I related in The Allure of Nymphets from Neil Postman's The Disappearance of Childhood that as recent as two hundred years ago, the concept of childhood did not exist and that it originated during the Renaissance when the printing press was invented.
Postman purported that the disappearance of literacy, education, and shame that occurred during the Dark and Middle ages in Europe lead to the disappearance of childhood and with little literacy in the Middle Ages, what we consider today to be childhood ended at age seven, which was when most humans had a command over speech and was considered an adult.
There were schools in the Middle Ages, but instead of teaching reading and writing, the students underwent “on-the-job-training” in classrooms with other students whose ages ranged from 10 to adults of all ages. Even at 10-years-old, the students lived away from their parents in what could be described as dorms. Consequently, since there was no social distinction between “children” and adults, the “children” were exposed to everything.
However, the invention of the printing press initiated the distinction between children and adults and the bridge from childhood to adulthood was only crossed by learning how to read. As a result, a new form of schooling was required. Children were no longer placed in mixed-aged classrooms to learn a trade. Children were placed in classes with other children close to their own ages and taught a curriculum that emphasized literacy. Sound familiar?
Just like Postman, Richard Farson’s research in Birthrights lead him to the conclusion that "children" were invented in the 16th century in Europe during the Reformation and Renaissance periods, which was when children were no longer thought of as little people but as fragile potential adults who needed to be protected and educated. However, it still took another two-hundred years before “children” began to be separated by age in school. Farson wrote that prior to the seventeenth century, children were not considered innocent, were not segregated, and were not prevented from participating in adult conversations where salacious topics like sex were discussed. There were no children’s stories or books, and it was common for girls to get married at the age of thirteen.
However, technology, specifically the Internet accessed via smartphones, has re-exposed "children" to everything (e.g., pornography). For example, in "Porn Before Puberty?", an ABC News feature, Winnifred Bonjean Alpart shared that when she was in the eighth grade in Manhattan: "[..] boys mostly, were watching porn during school [...] during independent reading, they would do that."
But what inspired us to post this post was the "Hypospadias" (s01e03) episode of Dave where two nymphets encouraged a young Dave to "feel up" there fountains. Mallory Parker even informed Dave, "You can go under the bra," which was before Kayla Waters informed Dave, "Now we wanna feel you up." However, due to his hypospadias, Dave declined to let the nymphets feel his penis.
And Dave reminded us of a number of other mainstream shows that blurred the line between "children" and adult content. For example, on the "First Day" (s01e01) episode of PEN15, Maya informed Anna that, "[...] Heather gave a handjob to both Brandt and Dustin L. this summer." Anna, "That ho bag." Maya, "Such a slut. Also, I heard that Connie M. grew double-ds last night at camp." Interestingly, Connie, a middle-school nymphet, was shown with swigging double-ds.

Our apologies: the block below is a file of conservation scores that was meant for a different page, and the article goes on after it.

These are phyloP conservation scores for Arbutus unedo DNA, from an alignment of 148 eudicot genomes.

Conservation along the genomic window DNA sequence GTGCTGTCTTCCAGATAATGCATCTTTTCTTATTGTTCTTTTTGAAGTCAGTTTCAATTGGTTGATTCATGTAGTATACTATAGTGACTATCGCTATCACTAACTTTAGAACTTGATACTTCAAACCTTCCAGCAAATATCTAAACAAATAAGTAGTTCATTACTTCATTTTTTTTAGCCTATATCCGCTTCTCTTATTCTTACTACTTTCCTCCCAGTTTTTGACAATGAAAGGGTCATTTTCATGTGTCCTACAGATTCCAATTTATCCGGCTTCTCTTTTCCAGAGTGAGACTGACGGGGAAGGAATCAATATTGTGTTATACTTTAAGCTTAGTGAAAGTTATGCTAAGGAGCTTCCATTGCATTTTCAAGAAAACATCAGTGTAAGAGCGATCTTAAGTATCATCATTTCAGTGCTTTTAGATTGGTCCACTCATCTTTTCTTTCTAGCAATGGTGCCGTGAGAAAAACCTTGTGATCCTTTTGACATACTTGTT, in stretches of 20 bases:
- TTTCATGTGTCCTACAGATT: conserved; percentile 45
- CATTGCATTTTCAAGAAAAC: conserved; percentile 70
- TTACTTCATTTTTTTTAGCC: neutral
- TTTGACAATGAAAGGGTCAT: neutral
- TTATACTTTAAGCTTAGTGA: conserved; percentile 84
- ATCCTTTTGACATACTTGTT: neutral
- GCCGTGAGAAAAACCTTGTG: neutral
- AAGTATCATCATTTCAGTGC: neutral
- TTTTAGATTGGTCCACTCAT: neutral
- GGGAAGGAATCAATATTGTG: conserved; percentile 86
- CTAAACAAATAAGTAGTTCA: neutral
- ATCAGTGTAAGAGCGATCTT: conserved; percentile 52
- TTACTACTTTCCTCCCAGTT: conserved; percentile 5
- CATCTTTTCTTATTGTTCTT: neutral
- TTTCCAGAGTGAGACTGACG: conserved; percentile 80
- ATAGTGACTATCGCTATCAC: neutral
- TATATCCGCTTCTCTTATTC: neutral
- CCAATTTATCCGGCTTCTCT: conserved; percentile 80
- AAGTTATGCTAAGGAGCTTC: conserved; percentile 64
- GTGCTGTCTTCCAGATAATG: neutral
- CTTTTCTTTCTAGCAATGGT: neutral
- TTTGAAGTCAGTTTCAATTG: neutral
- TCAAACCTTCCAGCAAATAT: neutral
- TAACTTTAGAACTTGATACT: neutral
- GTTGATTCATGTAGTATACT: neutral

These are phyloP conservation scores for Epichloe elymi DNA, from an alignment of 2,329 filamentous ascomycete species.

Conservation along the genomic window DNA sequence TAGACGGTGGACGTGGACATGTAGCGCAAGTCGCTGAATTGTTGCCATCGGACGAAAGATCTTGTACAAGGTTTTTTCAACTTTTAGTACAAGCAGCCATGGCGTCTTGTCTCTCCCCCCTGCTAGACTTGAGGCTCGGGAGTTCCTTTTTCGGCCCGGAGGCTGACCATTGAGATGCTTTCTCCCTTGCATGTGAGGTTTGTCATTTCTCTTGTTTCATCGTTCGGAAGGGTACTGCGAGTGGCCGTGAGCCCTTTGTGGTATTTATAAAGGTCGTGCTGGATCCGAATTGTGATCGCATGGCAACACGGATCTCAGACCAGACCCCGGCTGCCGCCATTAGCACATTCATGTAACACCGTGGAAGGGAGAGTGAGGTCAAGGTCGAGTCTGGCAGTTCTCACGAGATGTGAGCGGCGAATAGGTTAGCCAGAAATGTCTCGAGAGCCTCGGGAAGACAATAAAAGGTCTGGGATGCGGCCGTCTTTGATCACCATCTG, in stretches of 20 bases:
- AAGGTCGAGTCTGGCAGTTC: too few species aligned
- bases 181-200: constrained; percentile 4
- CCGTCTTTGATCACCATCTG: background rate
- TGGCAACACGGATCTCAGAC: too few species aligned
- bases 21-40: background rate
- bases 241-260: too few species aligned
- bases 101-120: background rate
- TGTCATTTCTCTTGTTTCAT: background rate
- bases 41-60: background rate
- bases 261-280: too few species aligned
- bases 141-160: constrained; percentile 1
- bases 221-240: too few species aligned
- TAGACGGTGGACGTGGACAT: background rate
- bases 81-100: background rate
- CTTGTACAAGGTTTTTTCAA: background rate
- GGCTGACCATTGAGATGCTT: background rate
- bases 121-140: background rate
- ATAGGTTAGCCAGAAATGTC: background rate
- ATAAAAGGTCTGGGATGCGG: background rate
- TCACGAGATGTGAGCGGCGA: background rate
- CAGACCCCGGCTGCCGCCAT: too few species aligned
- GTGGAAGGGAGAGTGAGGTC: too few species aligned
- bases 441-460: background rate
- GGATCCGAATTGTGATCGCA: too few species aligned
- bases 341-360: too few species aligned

On the "September" (s02e01) episode of Better Things, after being introduced to Arturo, 16-year-old Max's 32-year-old boyfriend, during a game of Truth or Dare, the viewers witnessed Duke, Max's pre-teen sister, dare a nymphet, "Put four Monopoly pieces in your vagina." She did!
On the "Winter Kills" (s10e6) episode of American Horror Story, Alma, a nymphet with a thirst for men's blood, was informed that a shirtless "Hustler" had been picked up for her from a donut shop in Santa Monica. Interestingly, the Hustler was of the impression that he was supposed to have sex with the pre-teen Alma.
In addition to Alma, who killed her father on American Horror Story, there have been a spat of recent shows and films that depict "children" committing murders and/or being murdered (e.g., Halloween Ends (2022), but although we've read a number or YA novels (e.g., Gossip Girl) that depict teens doing drugs, we were shocked to see Lexy Cross, a middle-school student on Chucky, snort cocaine and crushed Clonazepam pills. For example, on the "Halloween II" (s02e01) episode of Chucky, after Lexy made out with another teen, she snorted a bump.
In the end, we know that art imitates life and vice versa; thus, it should come as no surprise that Connie got double-ds over summer when the American Society of Plastic Surgeons reported that in 2020 (i.e., during COVID!) over three thousand nymphets, between the ages of 13 and 19, had breast augmentations (i.e., teen boob jobs). And previously, we wrote about Laura Sessions Stepp's Washington Post post "Parents Are Alarmed by an Unsettling New Fad in Middle Schools: Oral Sex" (July 8, 1999) and the New York Post post about the teen masturbation and porn literacy classes being taught at some Manhattan prep schools.